Freeview general manager Matthew Seaman said he had already held 'tentative discussions' with 'a couple' of PR agencies, but envisaged inviting up to five to pitch.
'We are looking to extend the remit of our PR and plan to grow both the consumer and trade remits. Up until now it has mainly been trade,' he said.
Freeview has used Franklin Morrow Communications since last summer, when the agency was hired in advance of the launch last October.
Franklin Morrow partner Janet Morrow said the PR brief had initially included attempting to restore confidence in the digital terrestrial platform, which was badly damaged after ITV Digital 'collapsed spectacularly' last year.
When Freeview - which is a joint-venture between BBC, BSkyB and infrastructure firm Crown Castle International - launched, former ITV Digital subscribers still possessing the set-top box could migrate across without paying the one-off sign-up charge of £99.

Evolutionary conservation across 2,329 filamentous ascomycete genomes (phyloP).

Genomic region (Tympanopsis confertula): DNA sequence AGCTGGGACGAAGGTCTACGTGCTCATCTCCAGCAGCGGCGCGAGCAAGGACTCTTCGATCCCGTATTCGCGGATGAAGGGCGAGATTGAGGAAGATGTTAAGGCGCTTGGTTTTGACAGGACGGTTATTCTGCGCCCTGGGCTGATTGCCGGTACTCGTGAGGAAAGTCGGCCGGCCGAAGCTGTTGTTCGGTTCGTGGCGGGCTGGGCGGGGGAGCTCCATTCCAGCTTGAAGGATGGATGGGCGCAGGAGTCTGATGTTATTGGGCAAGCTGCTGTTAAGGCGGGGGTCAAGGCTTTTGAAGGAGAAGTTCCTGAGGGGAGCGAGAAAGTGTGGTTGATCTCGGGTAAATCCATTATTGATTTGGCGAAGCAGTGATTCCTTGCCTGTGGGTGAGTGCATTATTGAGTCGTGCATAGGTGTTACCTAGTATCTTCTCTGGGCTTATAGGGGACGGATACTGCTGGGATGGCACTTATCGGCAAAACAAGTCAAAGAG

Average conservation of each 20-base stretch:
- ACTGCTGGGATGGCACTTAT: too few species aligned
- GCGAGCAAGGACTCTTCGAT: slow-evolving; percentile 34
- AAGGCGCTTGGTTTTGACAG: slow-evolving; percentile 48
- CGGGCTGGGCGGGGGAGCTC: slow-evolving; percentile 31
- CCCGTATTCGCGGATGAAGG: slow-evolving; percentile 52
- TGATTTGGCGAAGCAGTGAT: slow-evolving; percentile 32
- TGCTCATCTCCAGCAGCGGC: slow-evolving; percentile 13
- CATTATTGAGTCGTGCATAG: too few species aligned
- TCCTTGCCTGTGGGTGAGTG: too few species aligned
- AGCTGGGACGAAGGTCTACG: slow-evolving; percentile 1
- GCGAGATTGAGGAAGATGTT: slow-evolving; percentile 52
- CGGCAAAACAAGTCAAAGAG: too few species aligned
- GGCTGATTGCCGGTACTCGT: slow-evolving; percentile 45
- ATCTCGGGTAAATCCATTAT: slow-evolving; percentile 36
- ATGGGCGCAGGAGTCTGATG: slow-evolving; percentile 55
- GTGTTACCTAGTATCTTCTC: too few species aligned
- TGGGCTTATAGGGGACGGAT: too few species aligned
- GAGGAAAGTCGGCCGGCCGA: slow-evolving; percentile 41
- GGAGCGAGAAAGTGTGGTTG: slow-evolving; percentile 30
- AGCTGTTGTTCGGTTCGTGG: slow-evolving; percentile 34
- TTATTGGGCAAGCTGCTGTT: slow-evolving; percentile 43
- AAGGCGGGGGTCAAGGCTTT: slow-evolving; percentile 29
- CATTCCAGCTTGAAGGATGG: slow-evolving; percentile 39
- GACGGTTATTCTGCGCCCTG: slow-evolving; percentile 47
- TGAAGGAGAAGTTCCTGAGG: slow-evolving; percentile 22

Seaman said a formal pitch process was likely in around a fortnight, with contracts starting within eight weeks, but he declined to disclose the fees and length of the contract up for grabs, saying such aspects were 'under discussion'.
By the end of February this year, Freeview had sold around 500,000 adapters - which convert TV sets to receive a digital signal - taking the number of households with the service up to around 1.4m.
Seaman said Freeview had 59 per cent consumer awareness, according to one poll, and that the ultimate purpose of future PR would be to translate this into greater adapter sales.
Twenty-five TV channels, including BBC THREE, BBC FOUR, UK History, ITV2, Sky News and CBBC are available via Freeview, plus 16 radio networks and four text services.